Perhaps the real Darling got lost somewhere in Downing Street, diverted by a lot of Brown and a load of Balls, as has been suggested. Either way, given that the spring budget if we have one will be even more ostrich-like than last week's effort, the fiscal uncertainty will continue.

The markets and the rating agencies let Britain get away with it because it is bigger than Ireland, which is unfair. It would be unwise to rely on Britain getting away with it indefinitely.

PS: The Bank of England may be independent but it is having its card marked closely by the Treasury. The Bank, which left interest rates unchanged at a 315-year low of 0.5% last week, and signalled that it would persist with the existing 200 billion of quantitative easing until February, is seen as a vital cog in the recovery, to the point where the Treasury is even offering public views on where interest rates may be heading.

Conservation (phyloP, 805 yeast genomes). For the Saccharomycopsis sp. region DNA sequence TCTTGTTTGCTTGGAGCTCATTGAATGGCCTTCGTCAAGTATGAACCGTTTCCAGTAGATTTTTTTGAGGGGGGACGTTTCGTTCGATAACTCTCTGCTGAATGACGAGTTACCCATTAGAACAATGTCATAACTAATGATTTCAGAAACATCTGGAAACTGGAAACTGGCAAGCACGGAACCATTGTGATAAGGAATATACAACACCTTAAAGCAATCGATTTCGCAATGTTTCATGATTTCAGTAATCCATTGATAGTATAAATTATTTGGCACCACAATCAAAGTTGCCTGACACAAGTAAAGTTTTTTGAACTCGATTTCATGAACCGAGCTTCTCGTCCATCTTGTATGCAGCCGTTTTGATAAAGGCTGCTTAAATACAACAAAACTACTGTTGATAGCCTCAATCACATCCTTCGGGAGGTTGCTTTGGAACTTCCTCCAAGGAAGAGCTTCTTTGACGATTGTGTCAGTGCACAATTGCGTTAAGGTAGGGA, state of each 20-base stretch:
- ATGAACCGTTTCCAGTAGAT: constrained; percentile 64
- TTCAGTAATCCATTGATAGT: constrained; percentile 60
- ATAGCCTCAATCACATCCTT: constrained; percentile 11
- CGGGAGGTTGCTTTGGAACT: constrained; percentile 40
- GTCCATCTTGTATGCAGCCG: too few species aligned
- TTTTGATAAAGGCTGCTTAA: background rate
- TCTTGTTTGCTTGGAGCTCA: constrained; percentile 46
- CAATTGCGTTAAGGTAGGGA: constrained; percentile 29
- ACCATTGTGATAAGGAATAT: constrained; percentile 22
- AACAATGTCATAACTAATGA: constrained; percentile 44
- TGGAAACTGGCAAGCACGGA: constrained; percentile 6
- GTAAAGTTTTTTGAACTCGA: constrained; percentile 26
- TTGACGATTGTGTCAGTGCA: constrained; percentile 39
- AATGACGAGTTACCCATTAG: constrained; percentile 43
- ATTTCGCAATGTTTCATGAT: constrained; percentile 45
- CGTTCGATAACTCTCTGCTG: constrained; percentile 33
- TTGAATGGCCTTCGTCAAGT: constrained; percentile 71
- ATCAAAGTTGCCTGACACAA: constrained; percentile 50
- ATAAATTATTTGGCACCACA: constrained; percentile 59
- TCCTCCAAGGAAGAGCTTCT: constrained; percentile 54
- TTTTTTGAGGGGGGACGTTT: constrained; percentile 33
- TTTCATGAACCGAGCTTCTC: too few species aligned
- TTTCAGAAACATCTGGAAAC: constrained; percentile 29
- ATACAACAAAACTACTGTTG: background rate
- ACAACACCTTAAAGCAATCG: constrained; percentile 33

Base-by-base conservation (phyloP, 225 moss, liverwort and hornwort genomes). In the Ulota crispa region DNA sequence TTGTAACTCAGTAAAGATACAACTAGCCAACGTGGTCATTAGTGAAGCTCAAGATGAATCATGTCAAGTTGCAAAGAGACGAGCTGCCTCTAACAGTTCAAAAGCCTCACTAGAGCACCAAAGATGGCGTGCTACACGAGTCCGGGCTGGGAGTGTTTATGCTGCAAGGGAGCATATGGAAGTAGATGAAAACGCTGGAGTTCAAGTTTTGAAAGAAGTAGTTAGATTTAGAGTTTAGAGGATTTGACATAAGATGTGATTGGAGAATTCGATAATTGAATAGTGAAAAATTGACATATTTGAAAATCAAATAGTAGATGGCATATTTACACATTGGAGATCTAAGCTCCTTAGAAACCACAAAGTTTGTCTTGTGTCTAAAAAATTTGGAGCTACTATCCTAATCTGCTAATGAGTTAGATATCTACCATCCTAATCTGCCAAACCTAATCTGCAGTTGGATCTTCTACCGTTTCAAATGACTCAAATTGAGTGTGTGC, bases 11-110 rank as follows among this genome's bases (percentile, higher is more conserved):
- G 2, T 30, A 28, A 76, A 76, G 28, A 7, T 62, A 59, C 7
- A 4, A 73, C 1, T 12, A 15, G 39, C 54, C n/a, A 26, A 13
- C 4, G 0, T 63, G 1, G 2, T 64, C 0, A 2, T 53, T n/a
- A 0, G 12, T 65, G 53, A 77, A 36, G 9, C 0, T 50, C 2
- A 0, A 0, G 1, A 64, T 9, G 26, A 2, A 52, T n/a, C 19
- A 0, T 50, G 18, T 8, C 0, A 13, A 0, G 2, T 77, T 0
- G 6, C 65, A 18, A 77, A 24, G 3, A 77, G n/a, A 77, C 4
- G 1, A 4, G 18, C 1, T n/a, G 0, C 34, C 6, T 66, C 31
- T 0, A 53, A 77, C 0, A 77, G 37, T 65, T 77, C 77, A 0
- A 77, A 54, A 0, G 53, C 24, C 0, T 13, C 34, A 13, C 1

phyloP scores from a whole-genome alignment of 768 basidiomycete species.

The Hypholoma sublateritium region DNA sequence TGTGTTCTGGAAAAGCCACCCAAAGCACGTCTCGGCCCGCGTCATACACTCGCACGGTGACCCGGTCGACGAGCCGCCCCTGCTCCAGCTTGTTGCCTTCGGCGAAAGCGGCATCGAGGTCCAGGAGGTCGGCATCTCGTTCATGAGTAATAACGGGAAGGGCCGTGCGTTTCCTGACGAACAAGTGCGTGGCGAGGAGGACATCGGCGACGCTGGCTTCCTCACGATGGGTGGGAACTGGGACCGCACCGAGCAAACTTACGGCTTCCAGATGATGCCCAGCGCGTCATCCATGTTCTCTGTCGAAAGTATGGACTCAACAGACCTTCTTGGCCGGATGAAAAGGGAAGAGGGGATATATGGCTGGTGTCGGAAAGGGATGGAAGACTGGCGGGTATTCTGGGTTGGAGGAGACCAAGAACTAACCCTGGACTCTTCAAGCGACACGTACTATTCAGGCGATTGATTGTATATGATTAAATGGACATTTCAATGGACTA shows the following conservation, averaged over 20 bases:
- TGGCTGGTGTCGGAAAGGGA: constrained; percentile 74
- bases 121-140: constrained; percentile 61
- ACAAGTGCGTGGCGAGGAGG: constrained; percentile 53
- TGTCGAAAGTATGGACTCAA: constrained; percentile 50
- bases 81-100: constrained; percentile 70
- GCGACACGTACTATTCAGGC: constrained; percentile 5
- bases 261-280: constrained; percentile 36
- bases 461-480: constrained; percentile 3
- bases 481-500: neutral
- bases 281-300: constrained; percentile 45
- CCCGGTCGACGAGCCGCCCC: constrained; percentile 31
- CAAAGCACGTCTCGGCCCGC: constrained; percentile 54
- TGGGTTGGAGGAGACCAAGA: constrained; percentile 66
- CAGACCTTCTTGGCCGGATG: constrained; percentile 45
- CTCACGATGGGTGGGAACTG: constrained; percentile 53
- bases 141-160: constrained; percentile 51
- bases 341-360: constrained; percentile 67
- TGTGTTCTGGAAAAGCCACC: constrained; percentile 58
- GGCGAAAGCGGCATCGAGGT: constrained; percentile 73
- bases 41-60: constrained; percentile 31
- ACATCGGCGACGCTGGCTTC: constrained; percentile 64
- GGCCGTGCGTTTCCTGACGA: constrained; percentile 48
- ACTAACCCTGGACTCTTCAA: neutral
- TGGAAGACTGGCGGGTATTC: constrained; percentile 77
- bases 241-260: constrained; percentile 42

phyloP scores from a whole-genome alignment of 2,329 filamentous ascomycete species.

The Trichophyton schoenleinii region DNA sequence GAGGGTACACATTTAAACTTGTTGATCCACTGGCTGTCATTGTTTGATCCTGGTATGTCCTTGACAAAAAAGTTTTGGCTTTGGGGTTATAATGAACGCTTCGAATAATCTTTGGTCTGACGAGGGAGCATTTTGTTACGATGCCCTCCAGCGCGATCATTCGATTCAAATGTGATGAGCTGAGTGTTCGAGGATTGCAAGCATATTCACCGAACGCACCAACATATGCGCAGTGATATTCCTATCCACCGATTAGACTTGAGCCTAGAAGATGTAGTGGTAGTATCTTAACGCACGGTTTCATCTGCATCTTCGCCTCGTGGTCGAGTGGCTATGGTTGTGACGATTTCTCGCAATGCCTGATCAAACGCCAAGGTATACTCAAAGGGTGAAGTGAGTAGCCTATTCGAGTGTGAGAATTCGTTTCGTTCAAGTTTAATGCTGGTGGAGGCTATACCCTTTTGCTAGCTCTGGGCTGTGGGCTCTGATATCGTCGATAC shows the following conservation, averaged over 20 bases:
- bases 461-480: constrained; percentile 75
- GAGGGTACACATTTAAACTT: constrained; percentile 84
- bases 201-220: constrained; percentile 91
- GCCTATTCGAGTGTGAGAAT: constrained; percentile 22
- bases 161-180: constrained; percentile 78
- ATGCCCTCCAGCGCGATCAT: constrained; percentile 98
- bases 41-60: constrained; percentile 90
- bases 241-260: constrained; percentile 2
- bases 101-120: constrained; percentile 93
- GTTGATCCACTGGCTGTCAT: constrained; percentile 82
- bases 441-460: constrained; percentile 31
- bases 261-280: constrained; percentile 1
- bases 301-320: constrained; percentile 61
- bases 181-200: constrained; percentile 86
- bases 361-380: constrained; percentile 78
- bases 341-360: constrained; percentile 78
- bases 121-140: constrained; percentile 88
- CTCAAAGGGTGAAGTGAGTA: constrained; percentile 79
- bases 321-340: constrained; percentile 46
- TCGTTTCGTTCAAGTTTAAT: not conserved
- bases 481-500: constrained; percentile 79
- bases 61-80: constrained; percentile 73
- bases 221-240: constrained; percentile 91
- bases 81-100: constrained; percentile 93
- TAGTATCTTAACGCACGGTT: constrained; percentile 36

So, in the PBR, it said: "Bank rate is at a historically low level of 0.5% and is expected to continue to provide an ongoing and powerful stimulus throughout next year." It added: "Market expectations are for Bank rate to remain at 0.5% until the second half of 2010, then rise moderately, while remaining below 4% by the end of 2012. While still low by historical standards, this implies that there would be greater space for the MPC [the Bank's monetary policy committee] to use interest rates to support demand by 2011-12."

There we are. The Treasury expects Bank rate to remain around its present 0.5% for most of next year and thinks that, if it comes to helping out the economy, it need not rise as high as 4% in 2012. Mervyn King, the Bank governor, has been saying a lot recently about fiscal policy. It looks like the Treasury is getting its own back.

From the Sunday Times, December 13 2009